"Tiger or not matters very little to us now. Whatever it was, it is by now at the bottom of the abyss," answered the Râjput, yawning, "You seem to be especially disturbed," he added with a slight irony in his voice, addressing the English lady who was hysterically crying, undecided whether to swoon or not.

"Why doesn't our Government destroy all these terrible beasts?" sobbed our Miss B., who evidently believed firmly in the omnipresence of her government.

"Probably because our rulers save their powder for us, giving us the honor of being considered more dangerous than the tigers," said the courtly Gulâb-Singh.

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Breath Sweeps Mind
Jakusho Kwong Roshi
(Sounds True Audio)
He tells stories, wonderful stories, about his roshis. One of them decided to do begging practice on the streets of San Francisco. He put on his robe and the straw hat that hid his eyes and picked up his begging bowl and told the sangha that he was going out to beg in the Fillmore, the black section of San Francisco.

The students were concerned, but he refused to take anyone else along with him. Kwong wondered how the people of the area would respond to this tiny man in his robe with his great straw hat and his begging bowl. When he returned several hours later, he had in his bowl "two silver quarters and a pomegranate."

There are times when Kwong has the ability to make us merry --- he comes across as a very merry person --- as well as touch the heart, touch it deeply. One night he was returning to San Francisco with his family and they arrived at a street corner where a car had just overturned, virtually split in two. One of the two passengers had been thrown out, and was lying in the street, on his back, lying in a pool of blood. Kwong ran to his side and knelt down. He tells us that the young man's eyes were open and bright and he was looking up at the skies. He looked at Kwong and said, "The stars are bright tonight." Kwong responded, "Yes --- they are very bright."

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Holding the Lotus to the Rock
The Autobiography of Sokei-an,
America's First Zen Master

Michael Hotz, Editor
(Four Walls Eight Windows)
Sokei-an studied carving, Buddhism, and Western philosophy in early 20th Century Japan. Then he came to the United States, where he worked as a janitor in a roller-rink, at a tavern --- and as wood-cutter, sculptor, student, and farmer. He walked throughout the northwest, and, after returning briefly to Japan, came to live permanently in New York City.

In the early days, it was difficult getting students. The reason? Because a Zen master does not advertise. "Many Zen masters wait for a longer time. Usually they will not start any teaching until someone finds them out, so they hide themselves in obscurity."

    The more he is hidden, the more effort people must make to discover him. Precious things are always hidden; they are never exposed on a street corner. If you have a diamond, you will not leave it on the corner of your desk. You will certainly keep it somewhere so that a stranger cannot find it. True things try to hide themselves. It is only natural.

Holding the Lotus to the Rock is Sokei-an's autobiography, but it also is a primer on his school of Zen --- Rinzai --- as opposed to the Soto school. As he says, "To use an analogy, the Soto school is something like a musical instrument, the strings of which are loose, so you cannot play a tune, though the sound is deep. The Rinzai school is like an instrument in which the strings are all tight. Just touch the strings, and they make a sound." In other words, "Reality is to be grasped in its most active moment."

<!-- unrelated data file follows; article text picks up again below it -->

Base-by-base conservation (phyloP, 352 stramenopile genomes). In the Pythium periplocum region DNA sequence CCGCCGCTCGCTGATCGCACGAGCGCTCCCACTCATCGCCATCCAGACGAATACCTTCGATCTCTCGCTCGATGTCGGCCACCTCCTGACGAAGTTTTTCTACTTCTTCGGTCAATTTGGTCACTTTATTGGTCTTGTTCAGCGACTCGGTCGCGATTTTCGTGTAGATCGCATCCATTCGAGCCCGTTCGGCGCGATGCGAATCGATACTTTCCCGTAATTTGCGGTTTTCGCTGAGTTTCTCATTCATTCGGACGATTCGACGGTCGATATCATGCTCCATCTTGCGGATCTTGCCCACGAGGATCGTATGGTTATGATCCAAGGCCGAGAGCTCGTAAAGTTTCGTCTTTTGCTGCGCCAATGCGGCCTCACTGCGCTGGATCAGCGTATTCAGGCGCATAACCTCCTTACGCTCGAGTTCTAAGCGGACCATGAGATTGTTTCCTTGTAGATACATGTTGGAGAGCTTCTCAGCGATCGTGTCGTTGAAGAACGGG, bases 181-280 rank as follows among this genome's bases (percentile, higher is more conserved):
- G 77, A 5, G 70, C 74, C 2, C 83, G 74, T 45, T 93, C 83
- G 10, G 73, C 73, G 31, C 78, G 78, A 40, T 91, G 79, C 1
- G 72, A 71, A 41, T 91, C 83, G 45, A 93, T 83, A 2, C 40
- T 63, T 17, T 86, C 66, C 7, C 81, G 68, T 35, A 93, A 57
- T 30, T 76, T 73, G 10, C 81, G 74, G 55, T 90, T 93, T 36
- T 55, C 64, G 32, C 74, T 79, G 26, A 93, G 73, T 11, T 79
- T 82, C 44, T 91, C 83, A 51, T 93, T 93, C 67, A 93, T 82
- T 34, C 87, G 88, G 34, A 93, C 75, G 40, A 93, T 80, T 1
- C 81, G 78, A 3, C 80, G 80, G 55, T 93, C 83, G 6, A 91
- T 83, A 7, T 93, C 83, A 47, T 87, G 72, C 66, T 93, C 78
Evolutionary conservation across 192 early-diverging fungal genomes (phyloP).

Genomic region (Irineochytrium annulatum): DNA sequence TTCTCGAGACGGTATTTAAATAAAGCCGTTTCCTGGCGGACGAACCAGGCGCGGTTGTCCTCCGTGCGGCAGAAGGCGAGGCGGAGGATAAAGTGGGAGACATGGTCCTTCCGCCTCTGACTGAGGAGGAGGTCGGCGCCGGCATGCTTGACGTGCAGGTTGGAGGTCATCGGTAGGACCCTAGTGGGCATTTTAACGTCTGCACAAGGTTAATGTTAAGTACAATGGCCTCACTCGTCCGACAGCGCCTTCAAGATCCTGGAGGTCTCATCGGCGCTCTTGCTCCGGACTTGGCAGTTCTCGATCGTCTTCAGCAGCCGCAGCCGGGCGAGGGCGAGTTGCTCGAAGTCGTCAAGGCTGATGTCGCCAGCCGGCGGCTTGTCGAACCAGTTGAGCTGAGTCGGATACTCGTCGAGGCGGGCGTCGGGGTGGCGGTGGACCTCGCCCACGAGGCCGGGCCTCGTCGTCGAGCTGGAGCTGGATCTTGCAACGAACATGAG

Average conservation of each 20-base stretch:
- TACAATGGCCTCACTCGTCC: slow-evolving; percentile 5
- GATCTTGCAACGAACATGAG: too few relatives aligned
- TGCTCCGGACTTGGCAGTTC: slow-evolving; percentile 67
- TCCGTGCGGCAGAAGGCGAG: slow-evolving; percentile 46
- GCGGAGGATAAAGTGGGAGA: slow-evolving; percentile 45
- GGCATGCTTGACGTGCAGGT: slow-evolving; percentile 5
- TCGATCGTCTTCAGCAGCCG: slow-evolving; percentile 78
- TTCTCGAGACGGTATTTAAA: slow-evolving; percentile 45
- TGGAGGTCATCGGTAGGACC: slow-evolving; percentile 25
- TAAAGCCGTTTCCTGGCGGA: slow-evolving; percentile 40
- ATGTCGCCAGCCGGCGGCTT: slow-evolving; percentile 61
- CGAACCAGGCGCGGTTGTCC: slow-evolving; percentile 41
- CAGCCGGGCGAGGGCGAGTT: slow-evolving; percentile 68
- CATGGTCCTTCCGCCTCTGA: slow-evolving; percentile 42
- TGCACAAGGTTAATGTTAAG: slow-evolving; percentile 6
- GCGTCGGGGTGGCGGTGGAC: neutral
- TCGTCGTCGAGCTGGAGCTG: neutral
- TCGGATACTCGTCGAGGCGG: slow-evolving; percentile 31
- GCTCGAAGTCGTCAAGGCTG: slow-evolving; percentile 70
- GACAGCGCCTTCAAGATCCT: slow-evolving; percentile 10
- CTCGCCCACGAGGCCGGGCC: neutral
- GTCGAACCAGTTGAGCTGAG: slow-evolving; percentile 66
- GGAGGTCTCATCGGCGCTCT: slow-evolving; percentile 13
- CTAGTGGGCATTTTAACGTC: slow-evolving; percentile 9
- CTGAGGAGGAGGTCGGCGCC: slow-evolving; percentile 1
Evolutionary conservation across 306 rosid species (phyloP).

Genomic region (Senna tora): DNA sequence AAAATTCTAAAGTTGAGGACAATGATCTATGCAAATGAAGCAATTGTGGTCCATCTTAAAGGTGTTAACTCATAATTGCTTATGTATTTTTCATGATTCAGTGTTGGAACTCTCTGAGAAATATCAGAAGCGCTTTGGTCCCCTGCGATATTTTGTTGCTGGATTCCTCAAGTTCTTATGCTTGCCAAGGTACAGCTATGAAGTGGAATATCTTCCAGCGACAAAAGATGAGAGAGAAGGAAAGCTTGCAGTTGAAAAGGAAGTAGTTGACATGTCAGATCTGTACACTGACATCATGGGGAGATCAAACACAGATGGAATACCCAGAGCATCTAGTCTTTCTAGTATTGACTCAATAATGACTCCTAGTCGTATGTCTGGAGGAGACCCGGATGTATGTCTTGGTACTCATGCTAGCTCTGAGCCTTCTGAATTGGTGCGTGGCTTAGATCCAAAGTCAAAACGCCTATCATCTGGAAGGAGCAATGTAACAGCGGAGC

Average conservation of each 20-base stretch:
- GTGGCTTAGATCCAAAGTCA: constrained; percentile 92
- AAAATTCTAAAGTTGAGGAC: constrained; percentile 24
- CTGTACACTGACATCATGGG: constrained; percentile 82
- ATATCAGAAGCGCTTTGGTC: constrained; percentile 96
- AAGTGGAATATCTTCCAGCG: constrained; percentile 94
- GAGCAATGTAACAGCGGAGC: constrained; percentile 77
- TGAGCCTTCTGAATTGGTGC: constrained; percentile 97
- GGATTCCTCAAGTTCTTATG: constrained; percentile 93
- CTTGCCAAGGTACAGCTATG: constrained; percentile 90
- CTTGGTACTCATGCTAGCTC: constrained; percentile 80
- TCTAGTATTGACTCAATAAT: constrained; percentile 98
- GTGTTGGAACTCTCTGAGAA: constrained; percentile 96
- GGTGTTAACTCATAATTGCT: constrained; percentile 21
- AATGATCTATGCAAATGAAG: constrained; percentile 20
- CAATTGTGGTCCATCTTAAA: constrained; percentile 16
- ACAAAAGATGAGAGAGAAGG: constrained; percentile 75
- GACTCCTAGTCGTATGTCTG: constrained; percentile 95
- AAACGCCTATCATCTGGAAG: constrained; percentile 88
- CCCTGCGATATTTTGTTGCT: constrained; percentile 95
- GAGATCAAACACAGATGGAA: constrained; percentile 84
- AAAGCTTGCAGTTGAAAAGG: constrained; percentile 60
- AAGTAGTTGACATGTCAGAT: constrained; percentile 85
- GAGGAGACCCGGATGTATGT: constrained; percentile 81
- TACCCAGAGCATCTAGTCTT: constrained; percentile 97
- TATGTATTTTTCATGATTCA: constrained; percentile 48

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The Zen Monks and the Governor
In South Korea there is a famous mountain called Ji Ri Sahn Mountain, and on this mountain there is an ancient Zen temple, called Chon Un Sah Temple. It has been there for many hundreds of years, and was built even before Zen was a great movement in Korea. For centuries, the temple was supported by the devoted lay Buddhist people in the area, and also by the region's governor, who was a devout Buddhist himself.

One year, a new governor was appointed to that region. He was a Confucian, so he didn't like Buddhism at all. Buddhism had been a national religion in Korea for many centuries when Confucians took power during the Chosun Dynasty (1492-1910), and Buddhism was often repressed by different kings and local officials. Buddhist monks in particular had a very difficult situation.

So in those times it was quite usual for the new governor to make trouble for the people who had anything to do with the temples in his district. One day. he summoned the temple's abbot. When the monk arrived at the regional office, the governor didn't say a word, and simply hit him on the top of his head very hard. "Why did you hit me?" the abbot asked.

"You're very bad," the governor replied. "Your students don't do any work. They only sit in that meditation room all day, doing nothing for hours on end. I see all these hardworking people give them food, and the monks only eat, lie down, and sleep. I don't like that! They're all a bunch of rice thieves! Everyone in this world has to work, but not these monks of yours. So now you must pay higher taxes to the government." Then he hit the abbot a few more times.

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Buddha Da
Anne Donovaan
(Carroll & Graf)
If this were just a piece of fiction in funny language, there wouldn't be anything to write home about, would there? But by my troth, Donovan knows how to construct a story, get us in to it so we love (and sometimes hate) these Glaswegians, get it so that their problems become our problems. I am reading this and thinking what it must have been like reading Dickens when he was coming out in the weeklies so that you had to wait seven days before you could see how he was going to resolve Pip's dilemma, or get another funny story out of the Pickwickians.

It isn't easy. While reading Buddha Da, I did, after all, have to do other things with my life, like breathe, eat, and sleep. Donovan knows how to construct a world filled with people from our neighborhood, funny new people we come to know ... and it almost takes away the desire to do anything else rather than go along with them. This is Anne Marie as she is listening to the lamas: